Rare Books
Book Collecting Guide

A guide to collecting illustrated books

There are two main points to consider when looking at an illustration. Who created the illustration, and what artistic method did they use to create it?


The work of an illustrator can have great impact on a book’s value and desirability, and demand from collectors. The true first edition is generally the most sought but artwork by a prominent illustrator can make even a much later edition very valuable. Some good examples would be the 1935 reprint of James Joyce’s Ulysses with illustrations by Henri Matisse or Salvador Dali’s take on Shakespeare’s As You Like It from 1948.

If basing your collection around a specific illustrator, it is wise to invest in a good bibliography or multiple bibliographies, and become familiar with online resources like, or the websites for the Library of Congress and the British Library.

There is a vast array of famous book illustrators that attract collectors. Arthur Rackham, Edmund Dulac, N.C. Wyeth and Walter Crane are just a few famous names known to book collectors.

Illustration methods

You can tell a lot about a book from the way that the illustrations were created. Some collectors fall in love with the way a certain medium looks and will purposely seek out this type of illustration.

Hand drawn

Hand drawn images are uncommon in books simply because of the time it takes to replicate each page. Hand drawn sketches, watercolors, paintings and calligraphy are nearly always reserved to limited editions and specialty art books and accompanying inscriptions.


Woodcuts are a form of relief painting (something which is embossed from the real surface of painting) where images carved with the grain into soft wood blocks with knives and chisels create a raised picture that can be inked over and pressed onto paper thus transferring the image. These are the earliest forms of printed illustrations that began in Europe around the end of the 14th century and the 8th century (or possibly earlier) in East Asia. Wood block printing was also the technique used to create blockbooks.

Wood engraving

This process is a similar concept to the woodcut except that rather than using a soft wood and cutting with the grain of the wood the artist uses a hard wood and cuts against the grain. The harder wood makes the process more difficult but allows for a greater degree of detail in the final print. Wood engraving was pioneered in the late 18th century and continues to be used today.


This is a form of counter-relief printing where the surface to be inked is lower than the areas to remain blank. After the entire surface of the plate is inked, the higher surfaces are wiped clean and the paper is forced into the groves to receive the ink. Early types of intaglio printing (1500s) were prepared on copper plates and these eventually gave way to more sturdy metals such as steel as new technology became available and print runs increased requiring a more durable plate. Types of printing in the intaglio family include aquatint, mezzotint, and engraving.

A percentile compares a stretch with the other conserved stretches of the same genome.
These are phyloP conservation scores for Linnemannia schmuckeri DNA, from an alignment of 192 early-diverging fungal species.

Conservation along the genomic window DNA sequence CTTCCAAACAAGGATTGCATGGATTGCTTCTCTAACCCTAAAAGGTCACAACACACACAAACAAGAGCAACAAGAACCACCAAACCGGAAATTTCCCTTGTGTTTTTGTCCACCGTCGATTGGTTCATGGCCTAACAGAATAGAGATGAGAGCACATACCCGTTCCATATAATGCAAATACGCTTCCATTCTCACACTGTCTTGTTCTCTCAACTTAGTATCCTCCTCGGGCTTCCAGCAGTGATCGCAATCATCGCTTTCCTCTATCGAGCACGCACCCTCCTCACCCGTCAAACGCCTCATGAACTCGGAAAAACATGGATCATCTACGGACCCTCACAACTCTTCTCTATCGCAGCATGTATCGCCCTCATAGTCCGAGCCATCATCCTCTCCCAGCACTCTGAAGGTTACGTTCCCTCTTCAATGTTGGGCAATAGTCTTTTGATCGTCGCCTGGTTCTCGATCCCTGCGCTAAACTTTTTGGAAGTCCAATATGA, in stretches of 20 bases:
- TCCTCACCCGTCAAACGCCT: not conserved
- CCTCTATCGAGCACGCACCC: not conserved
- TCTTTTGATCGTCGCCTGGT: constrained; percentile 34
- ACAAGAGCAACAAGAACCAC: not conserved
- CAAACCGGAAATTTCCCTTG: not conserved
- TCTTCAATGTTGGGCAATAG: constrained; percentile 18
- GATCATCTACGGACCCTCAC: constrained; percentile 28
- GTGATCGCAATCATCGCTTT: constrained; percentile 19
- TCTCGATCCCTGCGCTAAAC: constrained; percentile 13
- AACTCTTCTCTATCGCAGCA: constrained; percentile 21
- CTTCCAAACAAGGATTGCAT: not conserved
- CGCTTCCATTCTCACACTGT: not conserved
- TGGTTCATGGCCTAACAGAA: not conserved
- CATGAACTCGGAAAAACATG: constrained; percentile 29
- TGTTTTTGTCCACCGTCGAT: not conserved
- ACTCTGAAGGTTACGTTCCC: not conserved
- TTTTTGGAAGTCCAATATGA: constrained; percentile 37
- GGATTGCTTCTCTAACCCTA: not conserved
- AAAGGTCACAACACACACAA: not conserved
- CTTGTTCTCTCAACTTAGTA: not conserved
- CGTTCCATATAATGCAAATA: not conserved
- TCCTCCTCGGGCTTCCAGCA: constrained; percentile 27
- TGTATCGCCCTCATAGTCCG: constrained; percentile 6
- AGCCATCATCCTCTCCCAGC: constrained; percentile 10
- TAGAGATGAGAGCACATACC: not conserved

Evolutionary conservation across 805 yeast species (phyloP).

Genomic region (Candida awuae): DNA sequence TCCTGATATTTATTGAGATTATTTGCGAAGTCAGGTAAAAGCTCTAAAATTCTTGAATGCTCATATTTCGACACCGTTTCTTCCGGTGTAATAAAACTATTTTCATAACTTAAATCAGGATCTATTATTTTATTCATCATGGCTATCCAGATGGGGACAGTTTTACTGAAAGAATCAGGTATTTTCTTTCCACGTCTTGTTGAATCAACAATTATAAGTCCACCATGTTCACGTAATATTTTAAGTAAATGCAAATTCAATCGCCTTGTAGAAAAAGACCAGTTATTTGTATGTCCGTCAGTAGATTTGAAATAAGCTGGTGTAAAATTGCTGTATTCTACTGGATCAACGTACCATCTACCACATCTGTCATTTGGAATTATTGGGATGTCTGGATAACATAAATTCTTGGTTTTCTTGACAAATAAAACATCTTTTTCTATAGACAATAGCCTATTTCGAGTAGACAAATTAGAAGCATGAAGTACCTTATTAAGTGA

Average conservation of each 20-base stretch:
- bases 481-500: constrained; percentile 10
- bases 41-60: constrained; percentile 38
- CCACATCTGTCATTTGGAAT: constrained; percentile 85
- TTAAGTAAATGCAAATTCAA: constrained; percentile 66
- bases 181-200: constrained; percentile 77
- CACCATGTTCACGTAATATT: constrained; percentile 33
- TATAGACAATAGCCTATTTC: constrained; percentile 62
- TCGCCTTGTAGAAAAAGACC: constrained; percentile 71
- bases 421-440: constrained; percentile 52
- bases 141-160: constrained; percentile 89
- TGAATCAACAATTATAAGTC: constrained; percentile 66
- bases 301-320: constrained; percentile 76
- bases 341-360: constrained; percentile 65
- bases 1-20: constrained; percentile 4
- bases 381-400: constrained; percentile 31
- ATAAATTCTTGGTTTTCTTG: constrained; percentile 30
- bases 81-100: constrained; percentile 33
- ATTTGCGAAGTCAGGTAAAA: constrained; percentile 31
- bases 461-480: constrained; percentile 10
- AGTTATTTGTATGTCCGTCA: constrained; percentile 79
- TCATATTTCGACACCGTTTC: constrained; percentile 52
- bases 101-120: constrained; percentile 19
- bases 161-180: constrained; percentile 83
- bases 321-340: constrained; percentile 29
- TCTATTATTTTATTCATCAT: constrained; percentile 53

An etching artist uses acid to make marks on a metal printing plate. They apply an acid resistant coating to a plate and then mark lines with a needle where the acid will be allowed contact with the metal. Depressions are created where the acid has touched the metal creating wells for the ink to collect in. With aquatint the artist will repeatedly dip the plate into the acid mixture each time applying an acid resistant substance to areas that have achieved the desired tonality. The result is an etching of multiple depths that has a watery look varying in tone.


The first tonal method to be used, this is achieved by roughening the plate with small dots made with a metal tool called a rocker. These tiny pits in the plate hold the ink when the face is wiped clean. The result is a varying tonality in the print.


With engraving, the design is simply cut into a metal plate using a burin (that’s a chisel to you and me).


Invented in 1796 by the Bavarian author Alois Senefelder, lithography works on the chemical principle that grease and water repel each other. There is no carving in lithography and all design is done on the surface of the stone or metal plate. To create the image, an artist draws on their plate with greasy substances in the design they wish to apply and then covers the plate with a water film. Ink is then applied to the plate where it will only stick to the greasy design and be repelled by the water. Thus when the paper is pressed onto the stone a mirror image of the artist’s design is left in ink on the paper.


Stemming from the process of lithography, chromolithography was developed in the early 1800s as an easier way to make multi-color prints. In the simplest terms, chromolithography is a coloured image printed by many applications of the lithography technique - each new plate being used for a different colour.


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